63rd Annual General Meeting - Ellesmere Port - May 2010
The venue for the World Ship Society's 2010 Annual General Meeting
A very successful 63rd AGM was hosted by Merseyside Branch over the weekend of the 14th -16th May, 2010, based at the Holiday Inn which is adjacent to the National Waterways Museum at Ellesmere Port on the Wirral.
Friday evening saw an opportunity for members to meet informally together with a slideshow illustrating the current Mersey scene.
On Saturday morning a guided tour of the Waterways Museum was being arranged. The AGM itself commenced at 2 p.m. with an alternative activity for non-members. The AGM dinner was held at 8 p.m. with the after-dinner speaker being the very entertaining Canon Bob Evans MBE, former Chaplain Superintendent of the Mersey Mission to Seamen whose work caring for the welfare of Merseyside seafarers has covered almost 50 years.
A Mersey Ferries cruise on Sunday morning concluded the weekend programme.
Throughout the weekend the preserved coal-fired steam tug "Kerne" was available for cruises either across the Mersey or along the Manchester Ship Canal. There were also several book and photo sellers present and an exhibition of maritime paintings. Click here to access the vessel's website.
Scroll down for the Photo Gallery.
The following report by John Thomas, Vice-Chairman of Merseyside Branch is entitled "A few personal memories"
As a member of WSS both locally and nationally and as someone who has never previously been to an AGM I looked forward to the event with a degree of uncertainty about what to expect, who would be there, how many members from elsewhere I would know and how the format of the weekend would develop as well as how formal various events would be. Thankfully I needn’t have worried, but please do read on!
As a member of our branch committee I had some degree of preparation work to undertake in the months leading up to the weekend, but mention of the real heroes will be made a bit later.
If we just set the scene back a few months, at short notice our branch were asked if we would be prepared to arrange and host this AGM. The branch committee unanimously agreed and set about finding a venue to take account of the likely number to attend and ensure the cost element remained reasonable to all concerned. This was easier said than done but fortunately we came up with the Holiday Inn at Ellesmere Port on the Wirral, an area we had not previously thought of when touring potential hotels in Liverpool itself. What to do during the weekend itself? Well right on the hotel’s doorstep lies the National Waterways Museum while the Manchester Ship Canal runs alongside. Shortly afterwards the availability of the preserved coal-fired steam tug KERNE for short cruises became the icing on the cake.
The weekend arrived, (I have skipped a bit here but hey we want more volunteers to help arrange a future AGM!) everything was in place; booksellers had set up their stalls in the exhibition area; delegates arrived throughout Thursday and Friday. ST KERNE arrived from Liverpool with a number of our delegates on board and then made several sailings along the Manchester Ship Canal over the weekend.
Friday evening was an informal part of the weekend so that reunions and conversations between members from far and wide could take place both before and after the evening’s treat in the form of an excellent slide presentation on the port of Liverpool from Philip Parker of ACL. Truly outstanding photographs and Philip’s expert commentary made for an excellent evening.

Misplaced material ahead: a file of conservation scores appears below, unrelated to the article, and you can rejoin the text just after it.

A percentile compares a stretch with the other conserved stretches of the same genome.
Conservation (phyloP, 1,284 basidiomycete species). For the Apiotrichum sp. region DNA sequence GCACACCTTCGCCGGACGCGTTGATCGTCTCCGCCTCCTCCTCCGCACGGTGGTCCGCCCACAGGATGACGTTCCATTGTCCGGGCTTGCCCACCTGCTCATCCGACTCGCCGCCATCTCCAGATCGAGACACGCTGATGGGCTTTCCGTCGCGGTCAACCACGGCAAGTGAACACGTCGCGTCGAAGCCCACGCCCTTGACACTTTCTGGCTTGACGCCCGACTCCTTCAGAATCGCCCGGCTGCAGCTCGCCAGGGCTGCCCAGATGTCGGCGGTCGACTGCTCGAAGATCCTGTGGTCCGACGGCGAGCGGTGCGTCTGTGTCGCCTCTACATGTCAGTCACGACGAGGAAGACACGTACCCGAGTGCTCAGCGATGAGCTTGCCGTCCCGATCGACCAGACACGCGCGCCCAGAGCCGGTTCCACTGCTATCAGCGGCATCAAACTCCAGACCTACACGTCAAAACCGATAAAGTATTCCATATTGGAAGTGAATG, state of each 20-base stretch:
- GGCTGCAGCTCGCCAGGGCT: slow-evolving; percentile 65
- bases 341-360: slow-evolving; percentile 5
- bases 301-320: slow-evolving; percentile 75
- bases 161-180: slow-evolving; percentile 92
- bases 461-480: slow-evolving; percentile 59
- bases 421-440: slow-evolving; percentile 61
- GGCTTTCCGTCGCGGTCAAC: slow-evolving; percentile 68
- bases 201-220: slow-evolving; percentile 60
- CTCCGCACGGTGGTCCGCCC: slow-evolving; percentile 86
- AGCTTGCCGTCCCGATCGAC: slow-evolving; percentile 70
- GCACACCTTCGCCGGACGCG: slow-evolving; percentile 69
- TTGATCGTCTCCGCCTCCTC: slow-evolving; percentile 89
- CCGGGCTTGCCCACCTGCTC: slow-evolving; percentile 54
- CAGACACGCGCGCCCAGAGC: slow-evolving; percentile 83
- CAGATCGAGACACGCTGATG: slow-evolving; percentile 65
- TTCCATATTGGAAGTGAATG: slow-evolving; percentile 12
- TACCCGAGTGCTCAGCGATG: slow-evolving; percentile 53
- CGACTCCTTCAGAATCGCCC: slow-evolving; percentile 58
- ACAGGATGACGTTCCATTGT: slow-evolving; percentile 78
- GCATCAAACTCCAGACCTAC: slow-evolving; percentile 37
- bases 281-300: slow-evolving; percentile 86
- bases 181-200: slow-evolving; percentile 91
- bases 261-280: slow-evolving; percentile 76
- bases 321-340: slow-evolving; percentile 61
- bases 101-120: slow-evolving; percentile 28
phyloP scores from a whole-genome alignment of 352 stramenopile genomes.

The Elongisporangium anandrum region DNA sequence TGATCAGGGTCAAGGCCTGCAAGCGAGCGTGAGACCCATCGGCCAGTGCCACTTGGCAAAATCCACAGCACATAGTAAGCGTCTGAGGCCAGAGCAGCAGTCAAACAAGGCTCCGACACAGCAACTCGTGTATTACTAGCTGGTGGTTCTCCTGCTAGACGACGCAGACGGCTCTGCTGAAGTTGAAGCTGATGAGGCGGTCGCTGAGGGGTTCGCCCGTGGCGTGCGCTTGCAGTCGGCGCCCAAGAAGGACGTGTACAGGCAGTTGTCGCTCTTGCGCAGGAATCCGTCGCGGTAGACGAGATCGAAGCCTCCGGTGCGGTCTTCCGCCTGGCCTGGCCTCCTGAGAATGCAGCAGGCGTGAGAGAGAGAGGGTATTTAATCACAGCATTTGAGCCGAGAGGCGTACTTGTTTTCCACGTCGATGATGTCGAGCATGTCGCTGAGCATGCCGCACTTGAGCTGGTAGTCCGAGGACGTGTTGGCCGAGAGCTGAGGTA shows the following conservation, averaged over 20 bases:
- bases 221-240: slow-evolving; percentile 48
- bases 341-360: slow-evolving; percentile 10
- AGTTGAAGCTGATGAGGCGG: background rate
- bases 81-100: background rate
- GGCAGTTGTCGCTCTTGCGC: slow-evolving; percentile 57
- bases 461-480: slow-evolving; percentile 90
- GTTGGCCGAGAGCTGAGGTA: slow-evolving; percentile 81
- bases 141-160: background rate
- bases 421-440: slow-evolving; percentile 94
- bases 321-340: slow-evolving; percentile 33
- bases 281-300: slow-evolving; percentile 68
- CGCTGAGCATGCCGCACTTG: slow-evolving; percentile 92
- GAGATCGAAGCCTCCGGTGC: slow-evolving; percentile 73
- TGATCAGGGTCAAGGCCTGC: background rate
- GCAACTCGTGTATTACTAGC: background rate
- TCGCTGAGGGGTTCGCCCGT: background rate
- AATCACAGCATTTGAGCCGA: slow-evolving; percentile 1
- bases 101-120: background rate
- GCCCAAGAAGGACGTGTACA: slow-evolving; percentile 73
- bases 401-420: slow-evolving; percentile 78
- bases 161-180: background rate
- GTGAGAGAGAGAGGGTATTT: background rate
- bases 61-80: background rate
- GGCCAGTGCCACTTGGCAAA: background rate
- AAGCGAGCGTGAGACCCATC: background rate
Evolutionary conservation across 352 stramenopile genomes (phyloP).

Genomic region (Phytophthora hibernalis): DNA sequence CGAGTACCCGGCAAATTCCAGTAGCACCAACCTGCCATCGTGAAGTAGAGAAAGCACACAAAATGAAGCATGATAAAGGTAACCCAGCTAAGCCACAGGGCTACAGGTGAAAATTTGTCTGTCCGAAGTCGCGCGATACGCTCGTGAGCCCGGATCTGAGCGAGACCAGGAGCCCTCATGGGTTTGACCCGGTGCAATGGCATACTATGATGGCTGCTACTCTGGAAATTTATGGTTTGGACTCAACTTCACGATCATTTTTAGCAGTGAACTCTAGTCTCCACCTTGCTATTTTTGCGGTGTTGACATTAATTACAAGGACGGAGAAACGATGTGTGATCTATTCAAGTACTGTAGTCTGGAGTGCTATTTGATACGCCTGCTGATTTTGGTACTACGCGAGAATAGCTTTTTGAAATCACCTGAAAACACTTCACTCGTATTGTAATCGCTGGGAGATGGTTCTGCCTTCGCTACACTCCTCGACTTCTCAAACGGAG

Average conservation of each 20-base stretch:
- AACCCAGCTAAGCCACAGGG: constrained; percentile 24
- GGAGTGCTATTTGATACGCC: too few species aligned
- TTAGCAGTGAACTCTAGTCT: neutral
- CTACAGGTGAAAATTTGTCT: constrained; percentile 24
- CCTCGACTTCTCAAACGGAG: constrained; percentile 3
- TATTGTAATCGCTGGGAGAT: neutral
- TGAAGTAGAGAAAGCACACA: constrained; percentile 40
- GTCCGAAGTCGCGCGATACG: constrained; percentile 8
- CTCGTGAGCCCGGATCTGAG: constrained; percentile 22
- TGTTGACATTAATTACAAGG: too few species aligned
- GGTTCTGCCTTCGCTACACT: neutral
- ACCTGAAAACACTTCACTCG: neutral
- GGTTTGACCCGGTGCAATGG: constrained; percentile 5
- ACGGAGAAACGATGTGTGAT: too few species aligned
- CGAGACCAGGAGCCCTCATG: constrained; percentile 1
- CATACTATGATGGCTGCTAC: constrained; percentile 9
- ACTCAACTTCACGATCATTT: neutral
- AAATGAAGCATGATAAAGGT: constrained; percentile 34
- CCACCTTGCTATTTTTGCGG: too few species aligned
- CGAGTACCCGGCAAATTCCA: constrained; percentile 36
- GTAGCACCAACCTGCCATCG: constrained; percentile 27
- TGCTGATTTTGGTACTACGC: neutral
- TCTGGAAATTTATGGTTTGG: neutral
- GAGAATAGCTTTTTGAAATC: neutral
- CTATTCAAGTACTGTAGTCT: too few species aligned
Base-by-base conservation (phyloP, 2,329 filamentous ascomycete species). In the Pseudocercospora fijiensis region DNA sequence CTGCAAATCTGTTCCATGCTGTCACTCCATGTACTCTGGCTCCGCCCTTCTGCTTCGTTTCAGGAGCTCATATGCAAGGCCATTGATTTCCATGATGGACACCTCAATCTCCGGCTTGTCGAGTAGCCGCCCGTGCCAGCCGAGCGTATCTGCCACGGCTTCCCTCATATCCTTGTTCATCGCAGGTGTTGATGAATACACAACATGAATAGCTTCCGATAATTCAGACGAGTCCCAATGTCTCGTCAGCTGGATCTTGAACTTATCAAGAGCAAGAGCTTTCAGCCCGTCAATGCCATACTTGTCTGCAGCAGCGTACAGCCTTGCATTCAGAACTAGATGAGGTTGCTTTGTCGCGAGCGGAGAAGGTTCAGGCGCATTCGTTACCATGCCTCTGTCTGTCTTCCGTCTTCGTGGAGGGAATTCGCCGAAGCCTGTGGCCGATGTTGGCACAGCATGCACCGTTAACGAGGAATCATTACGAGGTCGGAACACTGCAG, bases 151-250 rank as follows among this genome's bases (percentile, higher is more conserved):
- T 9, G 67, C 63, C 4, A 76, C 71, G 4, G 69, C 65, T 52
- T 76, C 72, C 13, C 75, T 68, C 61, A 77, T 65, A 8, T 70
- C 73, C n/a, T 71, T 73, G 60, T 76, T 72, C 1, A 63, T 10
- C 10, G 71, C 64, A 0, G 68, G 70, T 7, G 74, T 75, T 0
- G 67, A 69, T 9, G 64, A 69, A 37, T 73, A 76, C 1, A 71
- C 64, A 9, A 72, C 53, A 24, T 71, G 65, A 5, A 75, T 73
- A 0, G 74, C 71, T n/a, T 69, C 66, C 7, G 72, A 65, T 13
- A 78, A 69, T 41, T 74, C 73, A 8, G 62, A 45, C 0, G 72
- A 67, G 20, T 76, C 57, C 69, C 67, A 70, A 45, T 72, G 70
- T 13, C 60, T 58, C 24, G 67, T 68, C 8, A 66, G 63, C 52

Saturday morning saw KERNE depart with a full load of members in good weather conditions, while along with 30 others I enjoyed a guided tour around the National Waterways Museum (Ellesmere Port). Much to see at this museum, hopefully re-emerging from a recent period in the doldrums, and as usual too little time.
Various forms of lunch or snacks were consumed by delegates before the more formal part of the weekend began with the AGM itself which was led by WSS Chairman Dr Richard Osborne who gave a comprehensive and easily understandable explanation of the past year’s operations followed by other officers’ reports and the formal business of the election of officers and Council members for 2010/11.
After the formal business we were treated to an extremely interesting and entertaining presentation by the President of WSS Professor Andrew Lambert on how naval warfare changed as a result of the Korean War. So soon after World War 2 and yet so different in causing the major navies in the world to completely rethink strategy. I found this fascinating and I am going to try and find out more information on this subject.
Saturday evening arrived and so to the formal dinner. The Holiday Inn continued to perform in an excellent way and the food was good and the service friendly and efficient. Then various toasts were made, and our Branch Chairman Adrian Sweeney gave an excellent speech looking back on previous AGMs hosted by Merseyside Branch and outlining a history of the branch itself.
Our guest speaker Canon Bob Evans then gave a performance worthy of Ken Dodd in its comedy and duration. We all wanted even more but there must have been a risk of overrunning until the next day which, being Sunday, might not have amused the retired Canon’s former employer! For anyone who has not seen Canon Bob in action he is highly entertaining and speaks without notes managing to wander off subject but never forgetting where he is. A mere 86 years young, Canon Bob sat down to wild applause but his work was not yet completed.
How to follow the Canon, well you can’t really, but Dave Crolley did make an excellent effort with the Grand Draw which he had been working on for many months. At this point I will pose a question. How do you become a millionaire? The answer, start off as a billionaire and let Dave talk you into donating prizes for the Grand Draw!
Over the past 6 months or so Dave had collected an amazing array to the extent that over 30 prizes were awarded - including some really valuable ones worth over £100! As the Draw got going Canon Bob was announcing the winners and did so in a very efficient way and adding to the fun of the occasion. Everything has to come to an end although none of us wanted it to but we still had next morning’s activities.
Sunday morning saw a large party of members travelling by a preserved Birkenhead Corporation Leyland PD2 double decker bus to sail on the Mersey Ferries followed by a visit to the preserved U-boat U-534 and its exhibition at Woodside Ferry. Then an added bonus, an unexpected ride on a replica Birkenhead tram, before a return on the bus to the Holiday Inn for heartfelt au revoirs until next year.
My trip on KERNE was the return version of what those WSS members had undertaken on Friday namely sailing down the Manchester Ship Canal and then transiting a quite choppy Mersey to lock in for berthing at Sandon Dock Liverpool. A highly enjoyable ending to what had been an excellent weekend.
Now to Mentions in Despatches. The branch committee worked hard to put on an enjoyable weekend, and one in which we as a branch can all be proud, though as a member of the committee I would say that wouldn’t I! Special mention should be made of the amount of work in arranging this event especially by John Williams and Dave Crolley and their respective better halves, not forgetting the considerable administration undertaken by our secretary Philip Welsh, who must have felt at some time he was in the travel agency business, and also for the detailed arrangements for the exhibition area by Geoff Holmes before, during and after the event.